O IA    140.10.28.0/24 [110/66] via 140.10.57.5, 00:00:13, FastEthernet0/21
O IA    140.10.100.0/24 [110/11] via 140.10.57.5, 00:00:13, FastEthernet0/21

After stub:

sw1#sh ip route os
     140.10.0.0/16 is variably subnetted, 6 subnets, 2 masks
O IA    140.10.0.128/25 [110/68] via 140.10.57.5, 00:00:04, FastEthernet0/21
O IA    140.10.245.0/24 [110/65] via 140.10.57.5, 00:00:04, FastEthernet0/21
O IA    140.10.0.0/25 [110/67] via 140.10.57.5, 00:00:04, FastEthernet0/21
O IA    140.10.28.0/24 [110/66] via 140.10.57.5, 00:00:04, FastEthernet0/21
O IA    140.10.100.0/24 [110/11] via 140.10.57.5, 00:00:04, FastEthernet0/21
O*IA 0.0.0.0/0 [110/2] via 140.10.57.5, 00:00:04, FastEthernet0/21

4.4 OSPF

Another easy task.  You need to advertise some loopbacks, but the network mask should be /24 not /32.  You’ll need to change the OSPF network type on the loopbacks to point-to-point to accomplish this.  You should see all the loop nets on r5:

r5#sh ip route os | i 150.
     150.10.0.0/24 is subnetted, 9 subnets
O IA    150.10.8.0 [110/66] via 140.10.245.2, 00:01:02, Serial0/0
O IA    150.10.9.0 [110/67] via 140.10.245.2, 00:00:34, Serial0/0
O IA    150.10.10.0 [110/68] via 140.10.245.2, 00:00:18, Serial0/0
O       150.10.4.0 [110/65] via 140.10.245.4, 00:02:31, Serial0/0
O       150.10.6.0 [110/11] via 140.10.100.6, 00:02:57, Ethernet0/0
O       150.10.7.0 [110/11] via 140.10.57.7, 00:01:55, Ethernet0/1
O IA    150.10.2.0 [110/65] via 140.10.245.2, 00:01:22, Serial0/0
O       150.10.3.0 [110/11] via 140.10.100.3, 00:02:57, Ethernet0/0

r5#sh ip route 150.10.10.10
Routing entry for 150.10.10.0/24

4.5 RIP

Very easy RIP configuration.  Just remember to use passive interfaces on devices that have multiple interfaces in the same classful network: 

r4#sh ip int br | e ass
Interface                  IP-Address      OK? Method Status                Protocol
FastEthernet0/0            140.1.14.4      YES NVRAM  up                    up
Serial0/0                  140.1.245.4     YES NVRAM  up                    up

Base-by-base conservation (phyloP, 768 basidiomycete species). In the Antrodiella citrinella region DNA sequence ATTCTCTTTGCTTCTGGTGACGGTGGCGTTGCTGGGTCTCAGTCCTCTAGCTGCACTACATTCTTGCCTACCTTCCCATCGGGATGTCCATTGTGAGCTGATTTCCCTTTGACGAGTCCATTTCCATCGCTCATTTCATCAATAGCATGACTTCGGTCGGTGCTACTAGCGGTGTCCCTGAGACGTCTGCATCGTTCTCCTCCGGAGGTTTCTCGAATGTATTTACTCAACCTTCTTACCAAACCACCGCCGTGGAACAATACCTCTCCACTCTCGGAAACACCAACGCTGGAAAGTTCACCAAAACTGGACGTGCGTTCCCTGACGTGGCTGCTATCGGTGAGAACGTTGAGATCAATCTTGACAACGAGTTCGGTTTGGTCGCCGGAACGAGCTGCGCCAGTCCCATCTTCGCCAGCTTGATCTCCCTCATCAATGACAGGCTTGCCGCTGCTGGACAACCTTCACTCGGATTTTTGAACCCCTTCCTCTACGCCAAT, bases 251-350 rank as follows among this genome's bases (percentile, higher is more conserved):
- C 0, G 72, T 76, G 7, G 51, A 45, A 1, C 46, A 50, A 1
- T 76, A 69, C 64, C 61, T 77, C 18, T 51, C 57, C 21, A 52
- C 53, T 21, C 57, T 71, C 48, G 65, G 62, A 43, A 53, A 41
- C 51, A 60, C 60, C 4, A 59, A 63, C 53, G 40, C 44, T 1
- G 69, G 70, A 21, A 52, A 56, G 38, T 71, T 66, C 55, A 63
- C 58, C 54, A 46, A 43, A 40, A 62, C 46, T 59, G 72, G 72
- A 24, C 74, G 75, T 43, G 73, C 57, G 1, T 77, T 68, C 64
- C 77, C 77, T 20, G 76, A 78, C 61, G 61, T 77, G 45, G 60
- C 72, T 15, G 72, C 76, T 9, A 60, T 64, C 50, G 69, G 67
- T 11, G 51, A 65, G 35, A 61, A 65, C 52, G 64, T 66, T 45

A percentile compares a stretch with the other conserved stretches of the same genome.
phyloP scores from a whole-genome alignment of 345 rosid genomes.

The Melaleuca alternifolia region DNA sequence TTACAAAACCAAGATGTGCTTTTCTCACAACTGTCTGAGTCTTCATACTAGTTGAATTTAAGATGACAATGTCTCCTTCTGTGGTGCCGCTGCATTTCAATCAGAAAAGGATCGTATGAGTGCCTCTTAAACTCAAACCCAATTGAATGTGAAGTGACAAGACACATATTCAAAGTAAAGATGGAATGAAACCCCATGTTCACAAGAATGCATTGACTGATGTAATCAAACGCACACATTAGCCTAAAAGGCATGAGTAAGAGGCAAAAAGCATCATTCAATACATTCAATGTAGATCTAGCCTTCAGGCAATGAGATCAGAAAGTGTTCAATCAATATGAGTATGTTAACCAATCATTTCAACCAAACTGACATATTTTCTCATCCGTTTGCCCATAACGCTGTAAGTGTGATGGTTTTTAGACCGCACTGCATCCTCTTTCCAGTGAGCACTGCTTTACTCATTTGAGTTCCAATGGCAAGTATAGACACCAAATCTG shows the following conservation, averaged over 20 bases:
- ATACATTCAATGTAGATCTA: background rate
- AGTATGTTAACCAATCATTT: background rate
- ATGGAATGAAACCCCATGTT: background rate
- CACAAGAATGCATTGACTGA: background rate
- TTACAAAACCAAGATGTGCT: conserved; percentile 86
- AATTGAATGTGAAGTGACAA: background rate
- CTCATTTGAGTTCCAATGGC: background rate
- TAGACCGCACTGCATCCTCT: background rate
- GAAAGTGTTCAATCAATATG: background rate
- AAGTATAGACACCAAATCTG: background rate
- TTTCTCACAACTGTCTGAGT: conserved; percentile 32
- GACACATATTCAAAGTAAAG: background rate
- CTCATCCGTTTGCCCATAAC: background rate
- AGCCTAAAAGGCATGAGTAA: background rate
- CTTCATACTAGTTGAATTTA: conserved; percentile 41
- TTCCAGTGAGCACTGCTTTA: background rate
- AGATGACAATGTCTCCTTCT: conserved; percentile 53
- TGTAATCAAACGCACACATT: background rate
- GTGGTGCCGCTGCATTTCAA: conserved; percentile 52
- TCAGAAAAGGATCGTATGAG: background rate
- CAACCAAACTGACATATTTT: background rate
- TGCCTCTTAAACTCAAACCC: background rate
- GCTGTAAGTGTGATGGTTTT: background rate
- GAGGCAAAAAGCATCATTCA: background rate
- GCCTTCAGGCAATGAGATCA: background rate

Serial0/1                  140.1.45.4      YES NVRAM  up                    up
Loopback0                  150.1.4.4       YES NVRAM  up                    up

r4#sh run | sec router rip
router rip
 version 2
 passive-interface default
 no passive-interface FastEthernet0/0
 no passive-interface Serial0/1

 network 140.1.0.0
 no auto-summary

r4#sh ip proto | sec rip
    rip, includes subnets in redistribution
Routing Protocol is “rip”
  Outgoing update filter list for all interfaces is not set
  Incoming update filter list for all interfaces is not set
  Sending updates every 30 seconds, next due in 18 seconds
  Invalid after 180 seconds, hold down 180, flushed after 240
  Redistributing: ospf 100, rip
  Default version control: send version 2, receive version 2
    Interface             Send  Recv  Triggered RIP  Key-chain
    FastEthernet0/0       2     2
    Serial0/1             2     2

  Automatic network summarization is not in effect
  Maximum path: 4
  Routing for Networks:
    140.1.0.0
  Passive Interface(s):
    Serial0/0
    FastEthernet0/1
    Loopback0
    VoIP-Null0

  Routing Information Sources:
    Gateway         Distance      Last Update
    140.1.14.1           120      00:00:14
    Gateway         Distance      Last Update
    140.1.45.5           120      00:00:14
  Distance: (default is 120)  

4.6 RIP

You’ll need to use an offset-list to make the metric (hop count) of 150.1.1.0 on r4 equal 10.  Remember this as it will come back in the redistribution scenario.

4.7 Redistribution

I wish all redistribution were this easy.  You simply need to set the metric-type to type-1 in your route-map and redistribute some connected networks into OSPF.

4.8 Advanced Redistribution

You need to do mutual redistribution between RIP and OSPF on three routers.  As with most of the Volume III labs, you can complete this task with the knowledge that any redistribution issues will most likely be the focus of the next task.

4.9 Advanced Redistribution

“Ensure that reachability to r1’s loopback 0 interface is maintained.”

Before redistribution:

r5(config-route-map)#do sh ip route rip | i 150
     150.1.0.0/24 is subnetted, 10 subnets
      150.1.1.0 [120/11] via 140.1.45.4, 00:00:19, Serial0/1

r4(config-route-map)#do sh ip route rip | i 150.
     150.1.0.0/24 is subnetted, 10 subnets